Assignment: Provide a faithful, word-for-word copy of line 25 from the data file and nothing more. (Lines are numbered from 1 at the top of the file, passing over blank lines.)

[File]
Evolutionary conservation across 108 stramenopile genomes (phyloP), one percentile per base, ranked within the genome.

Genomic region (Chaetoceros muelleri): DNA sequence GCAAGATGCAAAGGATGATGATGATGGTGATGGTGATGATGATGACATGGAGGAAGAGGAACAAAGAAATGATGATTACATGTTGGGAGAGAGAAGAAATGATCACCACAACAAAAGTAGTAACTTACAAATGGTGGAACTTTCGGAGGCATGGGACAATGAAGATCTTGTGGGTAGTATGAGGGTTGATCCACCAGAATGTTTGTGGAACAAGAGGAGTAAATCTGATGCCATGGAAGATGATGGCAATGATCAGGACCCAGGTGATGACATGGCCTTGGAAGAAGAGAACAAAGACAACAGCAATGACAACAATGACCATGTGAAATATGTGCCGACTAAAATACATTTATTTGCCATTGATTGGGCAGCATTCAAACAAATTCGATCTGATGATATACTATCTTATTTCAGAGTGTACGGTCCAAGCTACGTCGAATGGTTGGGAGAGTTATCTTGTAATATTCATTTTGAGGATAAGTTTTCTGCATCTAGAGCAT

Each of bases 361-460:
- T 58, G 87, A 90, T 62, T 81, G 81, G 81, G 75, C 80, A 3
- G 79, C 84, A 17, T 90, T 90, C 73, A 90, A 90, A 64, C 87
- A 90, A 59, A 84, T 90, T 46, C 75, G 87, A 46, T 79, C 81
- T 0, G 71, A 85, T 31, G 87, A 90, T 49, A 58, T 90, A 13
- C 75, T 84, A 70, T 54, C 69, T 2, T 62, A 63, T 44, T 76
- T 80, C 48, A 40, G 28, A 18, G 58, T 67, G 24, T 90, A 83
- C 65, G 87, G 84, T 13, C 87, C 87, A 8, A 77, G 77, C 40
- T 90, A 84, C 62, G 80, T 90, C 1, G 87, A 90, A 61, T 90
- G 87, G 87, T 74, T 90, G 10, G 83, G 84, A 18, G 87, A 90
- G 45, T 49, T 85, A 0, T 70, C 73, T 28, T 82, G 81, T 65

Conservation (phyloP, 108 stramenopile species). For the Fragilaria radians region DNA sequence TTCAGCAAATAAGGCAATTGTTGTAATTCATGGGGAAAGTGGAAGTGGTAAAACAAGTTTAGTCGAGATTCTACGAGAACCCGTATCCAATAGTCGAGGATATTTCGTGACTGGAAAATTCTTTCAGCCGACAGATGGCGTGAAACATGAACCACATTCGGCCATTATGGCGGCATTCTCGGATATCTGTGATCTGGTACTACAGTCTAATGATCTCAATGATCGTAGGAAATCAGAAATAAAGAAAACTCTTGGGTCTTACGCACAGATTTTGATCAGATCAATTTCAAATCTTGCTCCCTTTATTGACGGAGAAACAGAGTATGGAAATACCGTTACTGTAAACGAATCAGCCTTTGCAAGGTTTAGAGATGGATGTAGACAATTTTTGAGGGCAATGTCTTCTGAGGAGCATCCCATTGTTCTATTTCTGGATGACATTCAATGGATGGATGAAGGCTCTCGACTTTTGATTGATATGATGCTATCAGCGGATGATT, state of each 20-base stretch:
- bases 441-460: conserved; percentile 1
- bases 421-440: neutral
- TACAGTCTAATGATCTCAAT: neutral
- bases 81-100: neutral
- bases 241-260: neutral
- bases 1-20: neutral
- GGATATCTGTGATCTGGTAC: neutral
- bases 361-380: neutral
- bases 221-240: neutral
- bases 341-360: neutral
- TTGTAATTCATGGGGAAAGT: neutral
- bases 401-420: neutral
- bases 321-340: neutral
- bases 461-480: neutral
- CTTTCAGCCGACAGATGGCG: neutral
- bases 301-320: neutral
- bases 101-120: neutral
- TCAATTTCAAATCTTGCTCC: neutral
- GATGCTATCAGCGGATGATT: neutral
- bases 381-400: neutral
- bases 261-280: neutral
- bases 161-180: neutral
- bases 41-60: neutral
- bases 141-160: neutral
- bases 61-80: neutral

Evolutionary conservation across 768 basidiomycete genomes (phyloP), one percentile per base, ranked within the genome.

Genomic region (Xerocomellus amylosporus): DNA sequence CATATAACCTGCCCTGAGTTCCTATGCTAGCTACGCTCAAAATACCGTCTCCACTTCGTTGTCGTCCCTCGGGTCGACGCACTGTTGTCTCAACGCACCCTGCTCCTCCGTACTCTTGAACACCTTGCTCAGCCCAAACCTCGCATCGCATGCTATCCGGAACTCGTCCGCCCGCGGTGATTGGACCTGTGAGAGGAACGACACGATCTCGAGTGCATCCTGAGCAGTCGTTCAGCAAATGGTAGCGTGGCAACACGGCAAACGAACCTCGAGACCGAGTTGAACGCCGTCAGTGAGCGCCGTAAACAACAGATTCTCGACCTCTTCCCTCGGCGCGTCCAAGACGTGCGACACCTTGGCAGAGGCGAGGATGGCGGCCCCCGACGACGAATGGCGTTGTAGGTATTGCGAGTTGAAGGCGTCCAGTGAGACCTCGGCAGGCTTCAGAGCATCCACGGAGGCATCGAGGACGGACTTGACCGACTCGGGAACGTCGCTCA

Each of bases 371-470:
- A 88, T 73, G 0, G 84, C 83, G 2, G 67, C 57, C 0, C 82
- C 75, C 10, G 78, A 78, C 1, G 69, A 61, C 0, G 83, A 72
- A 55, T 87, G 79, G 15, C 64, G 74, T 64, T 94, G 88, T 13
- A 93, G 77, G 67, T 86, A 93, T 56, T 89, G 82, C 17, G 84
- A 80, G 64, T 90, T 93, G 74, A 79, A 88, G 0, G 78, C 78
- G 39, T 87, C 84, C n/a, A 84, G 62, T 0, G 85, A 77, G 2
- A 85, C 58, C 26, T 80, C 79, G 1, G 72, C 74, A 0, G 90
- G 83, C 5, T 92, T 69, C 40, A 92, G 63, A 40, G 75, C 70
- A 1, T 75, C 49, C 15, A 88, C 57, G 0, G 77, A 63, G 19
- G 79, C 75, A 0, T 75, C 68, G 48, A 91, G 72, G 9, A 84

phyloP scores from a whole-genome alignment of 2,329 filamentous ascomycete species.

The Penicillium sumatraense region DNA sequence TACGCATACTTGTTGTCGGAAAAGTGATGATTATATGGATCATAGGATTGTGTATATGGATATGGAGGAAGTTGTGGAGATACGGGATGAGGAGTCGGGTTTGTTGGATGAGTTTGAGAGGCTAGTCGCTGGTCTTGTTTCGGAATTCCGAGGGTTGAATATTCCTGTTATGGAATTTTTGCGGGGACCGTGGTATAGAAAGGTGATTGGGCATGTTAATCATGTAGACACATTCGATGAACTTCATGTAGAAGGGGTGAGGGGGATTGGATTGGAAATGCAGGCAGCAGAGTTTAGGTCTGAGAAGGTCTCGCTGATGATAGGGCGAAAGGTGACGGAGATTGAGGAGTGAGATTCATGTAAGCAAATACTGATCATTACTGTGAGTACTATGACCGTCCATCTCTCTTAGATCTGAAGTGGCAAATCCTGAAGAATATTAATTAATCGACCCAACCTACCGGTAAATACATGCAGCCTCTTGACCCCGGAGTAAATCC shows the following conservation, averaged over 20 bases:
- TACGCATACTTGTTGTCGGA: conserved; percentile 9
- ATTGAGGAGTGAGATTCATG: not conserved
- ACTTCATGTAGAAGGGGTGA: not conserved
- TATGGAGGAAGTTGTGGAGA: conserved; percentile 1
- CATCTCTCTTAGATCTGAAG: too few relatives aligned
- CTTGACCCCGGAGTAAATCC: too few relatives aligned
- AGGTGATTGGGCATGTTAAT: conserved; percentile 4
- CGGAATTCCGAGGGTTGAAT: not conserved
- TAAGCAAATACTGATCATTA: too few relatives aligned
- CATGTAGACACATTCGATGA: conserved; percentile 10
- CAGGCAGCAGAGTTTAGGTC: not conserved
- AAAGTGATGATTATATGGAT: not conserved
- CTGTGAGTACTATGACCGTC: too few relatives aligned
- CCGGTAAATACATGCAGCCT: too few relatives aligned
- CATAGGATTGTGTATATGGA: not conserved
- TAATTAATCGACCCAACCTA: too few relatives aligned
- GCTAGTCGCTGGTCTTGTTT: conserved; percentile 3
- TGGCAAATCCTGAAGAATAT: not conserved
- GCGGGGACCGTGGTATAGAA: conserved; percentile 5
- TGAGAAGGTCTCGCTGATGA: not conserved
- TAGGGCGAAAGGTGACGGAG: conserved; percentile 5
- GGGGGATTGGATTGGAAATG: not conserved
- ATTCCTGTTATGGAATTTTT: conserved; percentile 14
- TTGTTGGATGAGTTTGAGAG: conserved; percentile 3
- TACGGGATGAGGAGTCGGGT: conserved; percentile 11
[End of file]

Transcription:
- TTGTAATTCATGGGGAAAGT: neutral